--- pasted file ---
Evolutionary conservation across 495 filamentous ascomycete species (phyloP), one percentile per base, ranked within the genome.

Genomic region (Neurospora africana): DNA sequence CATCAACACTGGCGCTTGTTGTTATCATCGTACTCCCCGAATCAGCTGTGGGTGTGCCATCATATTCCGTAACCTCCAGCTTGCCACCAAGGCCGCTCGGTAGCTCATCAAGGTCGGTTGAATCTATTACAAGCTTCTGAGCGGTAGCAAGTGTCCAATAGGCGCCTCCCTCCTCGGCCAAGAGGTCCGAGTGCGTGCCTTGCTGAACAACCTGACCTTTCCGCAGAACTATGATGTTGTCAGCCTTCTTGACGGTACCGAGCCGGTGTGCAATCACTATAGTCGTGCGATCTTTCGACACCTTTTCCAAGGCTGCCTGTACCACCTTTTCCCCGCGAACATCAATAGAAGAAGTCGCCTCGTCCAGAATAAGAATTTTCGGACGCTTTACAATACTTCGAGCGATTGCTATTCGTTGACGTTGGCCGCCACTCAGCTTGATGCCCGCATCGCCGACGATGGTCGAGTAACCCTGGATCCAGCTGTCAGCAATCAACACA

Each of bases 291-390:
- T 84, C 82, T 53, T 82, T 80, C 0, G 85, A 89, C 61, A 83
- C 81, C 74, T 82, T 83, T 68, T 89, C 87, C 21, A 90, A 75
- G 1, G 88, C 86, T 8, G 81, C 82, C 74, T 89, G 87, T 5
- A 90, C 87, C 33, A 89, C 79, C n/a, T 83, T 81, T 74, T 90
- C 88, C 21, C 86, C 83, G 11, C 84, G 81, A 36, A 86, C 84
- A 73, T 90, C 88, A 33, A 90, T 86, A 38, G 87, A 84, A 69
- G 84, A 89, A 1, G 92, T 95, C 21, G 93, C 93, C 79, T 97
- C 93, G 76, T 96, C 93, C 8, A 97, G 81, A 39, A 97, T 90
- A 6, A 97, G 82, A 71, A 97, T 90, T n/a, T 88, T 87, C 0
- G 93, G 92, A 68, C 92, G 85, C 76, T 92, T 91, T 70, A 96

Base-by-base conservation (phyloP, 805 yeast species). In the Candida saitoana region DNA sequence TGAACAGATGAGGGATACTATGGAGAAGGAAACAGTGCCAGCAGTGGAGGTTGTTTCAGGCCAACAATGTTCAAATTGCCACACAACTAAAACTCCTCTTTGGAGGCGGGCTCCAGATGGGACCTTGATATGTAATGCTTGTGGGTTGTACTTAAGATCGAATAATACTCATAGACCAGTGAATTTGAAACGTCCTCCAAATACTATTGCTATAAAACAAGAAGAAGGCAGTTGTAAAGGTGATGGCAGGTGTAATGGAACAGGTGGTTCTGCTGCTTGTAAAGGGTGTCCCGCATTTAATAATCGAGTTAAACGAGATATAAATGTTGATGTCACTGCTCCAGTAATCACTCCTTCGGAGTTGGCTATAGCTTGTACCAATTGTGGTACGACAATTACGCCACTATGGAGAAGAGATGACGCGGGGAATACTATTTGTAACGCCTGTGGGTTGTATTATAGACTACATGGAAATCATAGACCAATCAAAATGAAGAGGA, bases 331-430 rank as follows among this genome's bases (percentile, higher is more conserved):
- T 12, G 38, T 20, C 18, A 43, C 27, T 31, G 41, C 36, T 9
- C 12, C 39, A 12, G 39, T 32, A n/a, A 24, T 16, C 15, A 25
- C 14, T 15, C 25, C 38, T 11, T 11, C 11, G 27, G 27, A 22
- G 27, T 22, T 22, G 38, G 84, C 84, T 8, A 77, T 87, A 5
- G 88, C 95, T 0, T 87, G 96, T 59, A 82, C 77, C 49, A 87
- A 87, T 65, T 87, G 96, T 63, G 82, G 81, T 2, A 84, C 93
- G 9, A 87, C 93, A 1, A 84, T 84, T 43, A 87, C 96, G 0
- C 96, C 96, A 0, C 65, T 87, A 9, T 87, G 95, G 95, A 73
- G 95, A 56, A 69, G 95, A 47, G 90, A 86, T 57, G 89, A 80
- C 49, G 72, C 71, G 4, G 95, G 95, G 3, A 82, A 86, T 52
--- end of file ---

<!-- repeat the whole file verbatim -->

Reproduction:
Evolutionary conservation across 495 filamentous ascomycete species (phyloP), one percentile per base, ranked within the genome.

Genomic region (Neurospora africana): DNA sequence CATCAACACTGGCGCTTGTTGTTATCATCGTACTCCCCGAATCAGCTGTGGGTGTGCCATCATATTCCGTAACCTCCAGCTTGCCACCAAGGCCGCTCGGTAGCTCATCAAGGTCGGTTGAATCTATTACAAGCTTCTGAGCGGTAGCAAGTGTCCAATAGGCGCCTCCCTCCTCGGCCAAGAGGTCCGAGTGCGTGCCTTGCTGAACAACCTGACCTTTCCGCAGAACTATGATGTTGTCAGCCTTCTTGACGGTACCGAGCCGGTGTGCAATCACTATAGTCGTGCGATCTTTCGACACCTTTTCCAAGGCTGCCTGTACCACCTTTTCCCCGCGAACATCAATAGAAGAAGTCGCCTCGTCCAGAATAAGAATTTTCGGACGCTTTACAATACTTCGAGCGATTGCTATTCGTTGACGTTGGCCGCCACTCAGCTTGATGCCCGCATCGCCGACGATGGTCGAGTAACCCTGGATCCAGCTGTCAGCAATCAACACA

Each of bases 291-390:
- T 84, C 82, T 53, T 82, T 80, C 0, G 85, A 89, C 61, A 83
- C 81, C 74, T 82, T 83, T 68, T 89, C 87, C 21, A 90, A 75
- G 1, G 88, C 86, T 8, G 81, C 82, C 74, T 89, G 87, T 5
- A 90, C 87, C 33, A 89, C 79, C n/a, T 83, T 81, T 74, T 90
- C 88, C 21, C 86, C 83, G 11, C 84, G 81, A 36, A 86, C 84
- A 73, T 90, C 88, A 33, A 90, T 86, A 38, G 87, A 84, A 69
- G 84, A 89, A 1, G 92, T 95, C 21, G 93, C 93, C 79, T 97
- C 93, G 76, T 96, C 93, C 8, A 97, G 81, A 39, A 97, T 90
- A 6, A 97, G 82, A 71, A 97, T 90, T n/a, T 88, T 87, C 0
- G 93, G 92, A 68, C 92, G 85, C 76, T 92, T 91, T 70, A 96

Base-by-base conservation (phyloP, 805 yeast species). In the Candida saitoana region DNA sequence TGAACAGATGAGGGATACTATGGAGAAGGAAACAGTGCCAGCAGTGGAGGTTGTTTCAGGCCAACAATGTTCAAATTGCCACACAACTAAAACTCCTCTTTGGAGGCGGGCTCCAGATGGGACCTTGATATGTAATGCTTGTGGGTTGTACTTAAGATCGAATAATACTCATAGACCAGTGAATTTGAAACGTCCTCCAAATACTATTGCTATAAAACAAGAAGAAGGCAGTTGTAAAGGTGATGGCAGGTGTAATGGAACAGGTGGTTCTGCTGCTTGTAAAGGGTGTCCCGCATTTAATAATCGAGTTAAACGAGATATAAATGTTGATGTCACTGCTCCAGTAATCACTCCTTCGGAGTTGGCTATAGCTTGTACCAATTGTGGTACGACAATTACGCCACTATGGAGAAGAGATGACGCGGGGAATACTATTTGTAACGCCTGTGGGTTGTATTATAGACTACATGGAAATCATAGACCAATCAAAATGAAGAGGA, bases 331-430 rank as follows among this genome's bases (percentile, higher is more conserved):
- T 12, G 38, T 20, C 18, A 43, C 27, T 31, G 41, C 36, T 9
- C 12, C 39, A 12, G 39, T 32, A n/a, A 24, T 16, C 15, A 25
- C 14, T 15, C 25, C 38, T 11, T 11, C 11, G 27, G 27, A 22
- G 27, T 22, T 22, G 38, G 84, C 84, T 8, A 77, T 87, A 5
- G 88, C 95, T 0, T 87, G 96, T 59, A 82, C 77, C 49, A 87
- A 87, T 65, T 87, G 96, T 63, G 82, G 81, T 2, A 84, C 93
- G 9, A 87, C 93, A 1, A 84, T 84, T 43, A 87, C 96, G 0
- C 96, C 96, A 0, C 65, T 87, A 9, T 87, G 95, G 95, A 73
- G 95, A 56, A 69, G 95, A 47, G 90, A 86, T 57, G 89, A 80
- C 49, G 72, C 71, G 4, G 95, G 95, G 3, A 82, A 86, T 52